Friday, April 15, 2011

Meeting TMDL Levels in the Klamath Basin

TMDL is the technical abbreviation for pollution reduction targets established under the Clean Water Act. Below KlamBlog brings you a special report from John Sully - a member of the Rogue Group of the Sierra Club and a frequent visitor to the Klamath River Basin from his home in the Rogue River Valley. John provides his thoughts about how the newly adopted TMDL clean-up plan for the Klamath River can be implemented effectively. If you have ideas about how to clean up Klamath water quality why not comment on John's report.

from John M. Sully of Ashland, Oregon:

On September 7, 2010 the California State Water Resources Control Board adopted a set of standards for Total Maximum Daily Loads (TMDL) for the Klamath and Lost Rivers in the Klamath River drainage.  The   Action Plan for the Klamath River Total Maximum Daily Loads addresses Temperature, Dissolved Oxygen, Nutrients, and Microcystin Impairments in the Klamath River in California and Lost River. The action plan was forwarded to the EPA and approved 12/28/2010 under the Clean Water Act section 303 (d) (2).

The Klamath River was declared to be water quality limited in 1996. There has been pressure to get the California State Water Resources Control Board to set TMDL limits ever since.  At least 4 species of fish are listed as rare/endangered in the Klamath Basin and River and tributaries. Recovery of these has been a mandate of the Water Resources Control Board. But declaring the river system to be water quality limited, and setting TMDL limits does not necessarily result in action being taken to clean up the river.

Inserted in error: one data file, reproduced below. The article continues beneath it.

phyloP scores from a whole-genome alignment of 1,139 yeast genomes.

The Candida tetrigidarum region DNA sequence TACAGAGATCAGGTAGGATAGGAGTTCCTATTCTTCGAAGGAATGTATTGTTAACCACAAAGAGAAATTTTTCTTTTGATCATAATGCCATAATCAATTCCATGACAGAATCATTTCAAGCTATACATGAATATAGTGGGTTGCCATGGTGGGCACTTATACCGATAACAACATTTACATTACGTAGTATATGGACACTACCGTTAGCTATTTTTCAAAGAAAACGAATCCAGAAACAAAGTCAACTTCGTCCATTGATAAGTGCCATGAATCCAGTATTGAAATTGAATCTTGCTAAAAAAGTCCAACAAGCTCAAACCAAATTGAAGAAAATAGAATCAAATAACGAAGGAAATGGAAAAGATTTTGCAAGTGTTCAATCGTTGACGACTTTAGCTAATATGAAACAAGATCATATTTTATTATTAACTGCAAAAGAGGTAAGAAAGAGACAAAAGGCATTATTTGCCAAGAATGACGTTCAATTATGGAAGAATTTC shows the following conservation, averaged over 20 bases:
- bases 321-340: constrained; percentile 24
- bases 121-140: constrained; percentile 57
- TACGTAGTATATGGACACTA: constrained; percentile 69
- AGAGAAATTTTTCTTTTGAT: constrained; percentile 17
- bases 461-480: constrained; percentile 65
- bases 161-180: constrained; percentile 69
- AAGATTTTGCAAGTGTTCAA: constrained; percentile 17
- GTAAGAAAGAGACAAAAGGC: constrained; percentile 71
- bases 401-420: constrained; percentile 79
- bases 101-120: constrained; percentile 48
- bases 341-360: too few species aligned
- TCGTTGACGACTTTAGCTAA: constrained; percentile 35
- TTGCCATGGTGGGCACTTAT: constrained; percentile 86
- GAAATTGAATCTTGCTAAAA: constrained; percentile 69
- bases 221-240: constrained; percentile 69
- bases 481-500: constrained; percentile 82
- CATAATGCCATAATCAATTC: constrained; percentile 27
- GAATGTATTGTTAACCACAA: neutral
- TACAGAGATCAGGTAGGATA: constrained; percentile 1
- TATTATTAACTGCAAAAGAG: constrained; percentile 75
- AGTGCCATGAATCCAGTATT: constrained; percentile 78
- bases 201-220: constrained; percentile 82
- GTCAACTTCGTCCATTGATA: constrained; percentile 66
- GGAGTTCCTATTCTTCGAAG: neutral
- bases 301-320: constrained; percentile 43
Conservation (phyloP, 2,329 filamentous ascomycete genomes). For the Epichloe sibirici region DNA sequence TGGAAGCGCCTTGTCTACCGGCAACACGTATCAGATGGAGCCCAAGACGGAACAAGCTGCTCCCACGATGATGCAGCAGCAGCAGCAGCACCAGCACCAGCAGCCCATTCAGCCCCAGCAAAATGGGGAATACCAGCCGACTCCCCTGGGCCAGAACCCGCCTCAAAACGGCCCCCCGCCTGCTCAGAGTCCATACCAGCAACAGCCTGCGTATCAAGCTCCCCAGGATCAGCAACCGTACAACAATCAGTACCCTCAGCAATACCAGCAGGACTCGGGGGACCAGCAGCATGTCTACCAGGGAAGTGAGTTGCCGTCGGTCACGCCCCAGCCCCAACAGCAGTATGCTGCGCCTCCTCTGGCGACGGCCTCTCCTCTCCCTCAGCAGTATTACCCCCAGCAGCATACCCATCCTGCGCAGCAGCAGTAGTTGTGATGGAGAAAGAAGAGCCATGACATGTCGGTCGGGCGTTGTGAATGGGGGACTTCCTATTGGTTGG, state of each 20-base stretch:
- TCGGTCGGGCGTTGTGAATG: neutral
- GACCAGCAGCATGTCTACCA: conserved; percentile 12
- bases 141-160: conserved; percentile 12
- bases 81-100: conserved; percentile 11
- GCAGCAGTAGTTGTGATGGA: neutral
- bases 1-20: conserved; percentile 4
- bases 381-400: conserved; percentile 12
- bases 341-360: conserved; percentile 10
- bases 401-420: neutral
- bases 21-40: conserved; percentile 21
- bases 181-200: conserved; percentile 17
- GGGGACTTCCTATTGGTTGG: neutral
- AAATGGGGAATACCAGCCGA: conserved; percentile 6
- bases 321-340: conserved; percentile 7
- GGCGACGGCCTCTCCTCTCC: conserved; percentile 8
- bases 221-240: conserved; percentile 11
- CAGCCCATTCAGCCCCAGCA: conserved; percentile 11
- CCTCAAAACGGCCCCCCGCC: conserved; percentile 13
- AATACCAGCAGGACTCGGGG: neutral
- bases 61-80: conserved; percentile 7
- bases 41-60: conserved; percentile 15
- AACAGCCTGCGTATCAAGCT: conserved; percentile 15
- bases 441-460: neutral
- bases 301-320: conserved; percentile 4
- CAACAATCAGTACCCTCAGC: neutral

Recover of Four listed species of fish, the Endangered Species Act, the Clean Water Act section 303 (d) (2) could be a strong motive for taking action.  Transferring Keno Dam to BOR from PacifiCorp may lead to an environmental review of the proposed Transfer Agreement and/or those of its provisions which are pertinent to Klamath River clean-up under the Basin Plan.  It should happen as the impoundment behind Keno Dam has the accumulation of all pollution of human activity in the Klamath Basin and for which BOR will be responsible after the transfer!

Keno Reservoir receives all Upper Basin Ag and Municipal waste. 
Keno has the worst water quality in the Basin and many opportunities to restore wetlands

Complying with the required TMDL limits does not have to be expensive or complicated!!!  It can be as simple as utilizing existing or constructed wetlands as “cleaners”.  Wetland functions include water storage, ability to remove pollutants by wetland vegetation (obligate wetland and facultative wetland, and facultative plants) growing in the wetlands.  Wetlands will also reduce sedimentation downstream of the wetlands, reduce temperature of the incoming water through shading by the wetland vegetation, reduce erosion by slowing the flow of water, and increase habitat for wetland dependant species, i.e. waterfowl, various invertebrates, amphibians, fishes, etc.